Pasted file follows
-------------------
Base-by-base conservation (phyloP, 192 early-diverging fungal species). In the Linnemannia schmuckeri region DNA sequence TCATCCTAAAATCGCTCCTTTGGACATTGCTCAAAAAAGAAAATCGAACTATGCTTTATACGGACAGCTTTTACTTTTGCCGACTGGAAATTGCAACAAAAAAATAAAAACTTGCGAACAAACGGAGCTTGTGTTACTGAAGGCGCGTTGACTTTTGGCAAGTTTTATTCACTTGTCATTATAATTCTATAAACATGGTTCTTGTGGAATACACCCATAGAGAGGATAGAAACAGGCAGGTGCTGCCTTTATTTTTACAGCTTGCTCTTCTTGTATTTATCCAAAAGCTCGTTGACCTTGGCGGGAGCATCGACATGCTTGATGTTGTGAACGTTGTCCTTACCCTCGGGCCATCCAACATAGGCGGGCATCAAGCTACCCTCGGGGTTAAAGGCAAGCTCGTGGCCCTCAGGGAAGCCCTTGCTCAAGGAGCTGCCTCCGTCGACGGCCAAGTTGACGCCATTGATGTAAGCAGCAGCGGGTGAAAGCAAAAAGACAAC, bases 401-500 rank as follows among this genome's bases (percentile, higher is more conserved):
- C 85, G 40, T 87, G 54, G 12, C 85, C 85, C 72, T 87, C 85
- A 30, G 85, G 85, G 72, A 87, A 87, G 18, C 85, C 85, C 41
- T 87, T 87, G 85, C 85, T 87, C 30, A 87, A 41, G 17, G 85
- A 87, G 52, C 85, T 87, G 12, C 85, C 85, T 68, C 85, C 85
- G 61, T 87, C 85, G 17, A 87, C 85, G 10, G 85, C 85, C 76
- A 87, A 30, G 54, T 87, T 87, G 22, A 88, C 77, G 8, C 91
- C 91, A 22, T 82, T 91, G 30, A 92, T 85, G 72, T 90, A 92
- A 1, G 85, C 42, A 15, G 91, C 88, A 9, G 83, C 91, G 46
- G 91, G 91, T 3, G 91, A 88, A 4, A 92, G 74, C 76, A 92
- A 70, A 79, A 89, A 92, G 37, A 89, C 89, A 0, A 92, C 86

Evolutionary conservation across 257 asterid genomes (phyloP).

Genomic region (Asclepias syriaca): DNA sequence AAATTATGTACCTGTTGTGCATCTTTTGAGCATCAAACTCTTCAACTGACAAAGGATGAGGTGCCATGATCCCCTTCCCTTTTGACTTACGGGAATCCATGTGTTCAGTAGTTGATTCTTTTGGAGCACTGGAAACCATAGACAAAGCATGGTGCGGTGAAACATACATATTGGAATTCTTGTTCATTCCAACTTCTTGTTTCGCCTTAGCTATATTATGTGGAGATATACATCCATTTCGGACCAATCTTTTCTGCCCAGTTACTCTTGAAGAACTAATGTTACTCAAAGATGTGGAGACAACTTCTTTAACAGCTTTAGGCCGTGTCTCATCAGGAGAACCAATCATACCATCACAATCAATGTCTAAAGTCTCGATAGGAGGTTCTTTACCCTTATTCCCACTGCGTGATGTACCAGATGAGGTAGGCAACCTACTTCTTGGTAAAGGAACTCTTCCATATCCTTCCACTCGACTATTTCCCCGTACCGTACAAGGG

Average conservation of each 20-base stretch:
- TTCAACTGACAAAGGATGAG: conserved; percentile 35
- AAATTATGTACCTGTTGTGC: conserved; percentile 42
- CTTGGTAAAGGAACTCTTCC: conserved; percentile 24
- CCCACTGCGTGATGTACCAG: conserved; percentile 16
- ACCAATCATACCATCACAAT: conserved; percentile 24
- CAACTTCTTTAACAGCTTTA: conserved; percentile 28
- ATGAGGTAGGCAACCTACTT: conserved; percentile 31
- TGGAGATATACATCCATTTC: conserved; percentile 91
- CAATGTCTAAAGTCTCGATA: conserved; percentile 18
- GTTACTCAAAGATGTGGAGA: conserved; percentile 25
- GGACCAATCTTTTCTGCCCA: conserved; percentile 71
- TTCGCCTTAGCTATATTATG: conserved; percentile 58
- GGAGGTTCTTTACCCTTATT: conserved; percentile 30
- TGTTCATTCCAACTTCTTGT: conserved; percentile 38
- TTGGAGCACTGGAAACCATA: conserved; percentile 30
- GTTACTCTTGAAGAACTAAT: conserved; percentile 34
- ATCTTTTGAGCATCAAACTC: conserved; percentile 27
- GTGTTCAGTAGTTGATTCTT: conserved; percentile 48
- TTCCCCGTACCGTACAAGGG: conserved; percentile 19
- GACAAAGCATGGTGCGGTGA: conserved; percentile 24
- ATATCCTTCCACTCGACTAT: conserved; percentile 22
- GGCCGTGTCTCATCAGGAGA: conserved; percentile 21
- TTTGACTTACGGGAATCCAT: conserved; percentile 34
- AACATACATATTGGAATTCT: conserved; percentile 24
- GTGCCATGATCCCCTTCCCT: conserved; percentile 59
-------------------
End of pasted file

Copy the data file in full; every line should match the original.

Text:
Base-by-base conservation (phyloP, 192 early-diverging fungal species). In the Linnemannia schmuckeri region DNA sequence TCATCCTAAAATCGCTCCTTTGGACATTGCTCAAAAAAGAAAATCGAACTATGCTTTATACGGACAGCTTTTACTTTTGCCGACTGGAAATTGCAACAAAAAAATAAAAACTTGCGAACAAACGGAGCTTGTGTTACTGAAGGCGCGTTGACTTTTGGCAAGTTTTATTCACTTGTCATTATAATTCTATAAACATGGTTCTTGTGGAATACACCCATAGAGAGGATAGAAACAGGCAGGTGCTGCCTTTATTTTTACAGCTTGCTCTTCTTGTATTTATCCAAAAGCTCGTTGACCTTGGCGGGAGCATCGACATGCTTGATGTTGTGAACGTTGTCCTTACCCTCGGGCCATCCAACATAGGCGGGCATCAAGCTACCCTCGGGGTTAAAGGCAAGCTCGTGGCCCTCAGGGAAGCCCTTGCTCAAGGAGCTGCCTCCGTCGACGGCCAAGTTGACGCCATTGATGTAAGCAGCAGCGGGTGAAAGCAAAAAGACAAC, bases 401-500 rank as follows among this genome's bases (percentile, higher is more conserved):
- C 85, G 40, T 87, G 54, G 12, C 85, C 85, C 72, T 87, C 85
- A 30, G 85, G 85, G 72, A 87, A 87, G 18, C 85, C 85, C 41
- T 87, T 87, G 85, C 85, T 87, C 30, A 87, A 41, G 17, G 85
- A 87, G 52, C 85, T 87, G 12, C 85, C 85, T 68, C 85, C 85
- G 61, T 87, C 85, G 17, A 87, C 85, G 10, G 85, C 85, C 76
- A 87, A 30, G 54, T 87, T 87, G 22, A 88, C 77, G 8, C 91
- C 91, A 22, T 82, T 91, G 30, A 92, T 85, G 72, T 90, A 92
- A 1, G 85, C 42, A 15, G 91, C 88, A 9, G 83, C 91, G 46
- G 91, G 91, T 3, G 91, A 88, A 4, A 92, G 74, C 76, A 92
- A 70, A 79, A 89, A 92, G 37, A 89, C 89, A 0, A 92, C 86

Evolutionary conservation across 257 asterid genomes (phyloP).

Genomic region (Asclepias syriaca): DNA sequence AAATTATGTACCTGTTGTGCATCTTTTGAGCATCAAACTCTTCAACTGACAAAGGATGAGGTGCCATGATCCCCTTCCCTTTTGACTTACGGGAATCCATGTGTTCAGTAGTTGATTCTTTTGGAGCACTGGAAACCATAGACAAAGCATGGTGCGGTGAAACATACATATTGGAATTCTTGTTCATTCCAACTTCTTGTTTCGCCTTAGCTATATTATGTGGAGATATACATCCATTTCGGACCAATCTTTTCTGCCCAGTTACTCTTGAAGAACTAATGTTACTCAAAGATGTGGAGACAACTTCTTTAACAGCTTTAGGCCGTGTCTCATCAGGAGAACCAATCATACCATCACAATCAATGTCTAAAGTCTCGATAGGAGGTTCTTTACCCTTATTCCCACTGCGTGATGTACCAGATGAGGTAGGCAACCTACTTCTTGGTAAAGGAACTCTTCCATATCCTTCCACTCGACTATTTCCCCGTACCGTACAAGGG

Average conservation of each 20-base stretch:
- TTCAACTGACAAAGGATGAG: conserved; percentile 35
- AAATTATGTACCTGTTGTGC: conserved; percentile 42
- CTTGGTAAAGGAACTCTTCC: conserved; percentile 24
- CCCACTGCGTGATGTACCAG: conserved; percentile 16
- ACCAATCATACCATCACAAT: conserved; percentile 24
- CAACTTCTTTAACAGCTTTA: conserved; percentile 28
- ATGAGGTAGGCAACCTACTT: conserved; percentile 31
- TGGAGATATACATCCATTTC: conserved; percentile 91
- CAATGTCTAAAGTCTCGATA: conserved; percentile 18
- GTTACTCAAAGATGTGGAGA: conserved; percentile 25
- GGACCAATCTTTTCTGCCCA: conserved; percentile 71
- TTCGCCTTAGCTATATTATG: conserved; percentile 58
- GGAGGTTCTTTACCCTTATT: conserved; percentile 30
- TGTTCATTCCAACTTCTTGT: conserved; percentile 38
- TTGGAGCACTGGAAACCATA: conserved; percentile 30
- GTTACTCTTGAAGAACTAAT: conserved; percentile 34
- ATCTTTTGAGCATCAAACTC: conserved; percentile 27
- GTGTTCAGTAGTTGATTCTT: conserved; percentile 48
- TTCCCCGTACCGTACAAGGG: conserved; percentile 19
- GACAAAGCATGGTGCGGTGA: conserved; percentile 24
- ATATCCTTCCACTCGACTAT: conserved; percentile 22
- GGCCGTGTCTCATCAGGAGA: conserved; percentile 21
- TTTGACTTACGGGAATCCAT: conserved; percentile 34
- AACATACATATTGGAATTCT: conserved; percentile 24
- GTGCCATGATCCCCTTCCCT: conserved; percentile 59